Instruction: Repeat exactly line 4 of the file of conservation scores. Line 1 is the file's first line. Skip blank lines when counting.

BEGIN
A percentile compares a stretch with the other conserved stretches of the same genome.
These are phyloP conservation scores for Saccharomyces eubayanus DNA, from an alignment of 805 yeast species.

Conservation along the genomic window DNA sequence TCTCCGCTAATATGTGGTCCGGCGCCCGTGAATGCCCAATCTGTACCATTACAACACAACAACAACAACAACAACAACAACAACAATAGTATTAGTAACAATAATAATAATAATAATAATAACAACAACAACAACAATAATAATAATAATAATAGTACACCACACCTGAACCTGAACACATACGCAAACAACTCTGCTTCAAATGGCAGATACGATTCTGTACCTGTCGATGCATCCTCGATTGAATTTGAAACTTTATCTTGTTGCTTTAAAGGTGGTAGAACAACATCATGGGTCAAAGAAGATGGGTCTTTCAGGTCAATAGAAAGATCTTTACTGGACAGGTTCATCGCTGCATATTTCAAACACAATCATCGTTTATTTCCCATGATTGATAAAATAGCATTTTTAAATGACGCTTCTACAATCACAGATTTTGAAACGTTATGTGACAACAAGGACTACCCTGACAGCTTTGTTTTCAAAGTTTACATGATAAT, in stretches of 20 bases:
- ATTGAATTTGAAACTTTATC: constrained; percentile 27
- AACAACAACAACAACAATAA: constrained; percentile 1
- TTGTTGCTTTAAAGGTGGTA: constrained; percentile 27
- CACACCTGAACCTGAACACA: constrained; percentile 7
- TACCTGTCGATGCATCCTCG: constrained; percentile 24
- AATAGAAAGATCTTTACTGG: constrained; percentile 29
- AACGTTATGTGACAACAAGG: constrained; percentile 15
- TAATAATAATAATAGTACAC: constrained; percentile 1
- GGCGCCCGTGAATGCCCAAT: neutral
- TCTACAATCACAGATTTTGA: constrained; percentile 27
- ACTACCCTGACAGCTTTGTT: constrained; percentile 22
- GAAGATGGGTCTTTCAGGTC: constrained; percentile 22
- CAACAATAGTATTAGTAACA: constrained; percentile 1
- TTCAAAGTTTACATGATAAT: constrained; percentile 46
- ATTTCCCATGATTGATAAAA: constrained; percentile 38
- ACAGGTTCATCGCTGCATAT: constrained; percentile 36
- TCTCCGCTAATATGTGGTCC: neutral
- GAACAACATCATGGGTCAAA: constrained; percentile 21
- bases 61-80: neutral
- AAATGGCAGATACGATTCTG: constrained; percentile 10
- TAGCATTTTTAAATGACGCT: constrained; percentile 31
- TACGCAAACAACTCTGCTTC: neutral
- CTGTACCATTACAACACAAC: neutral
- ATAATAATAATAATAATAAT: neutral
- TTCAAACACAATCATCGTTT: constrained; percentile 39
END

- ATTGAATTTGAAACTTTATC: constrained; percentile 27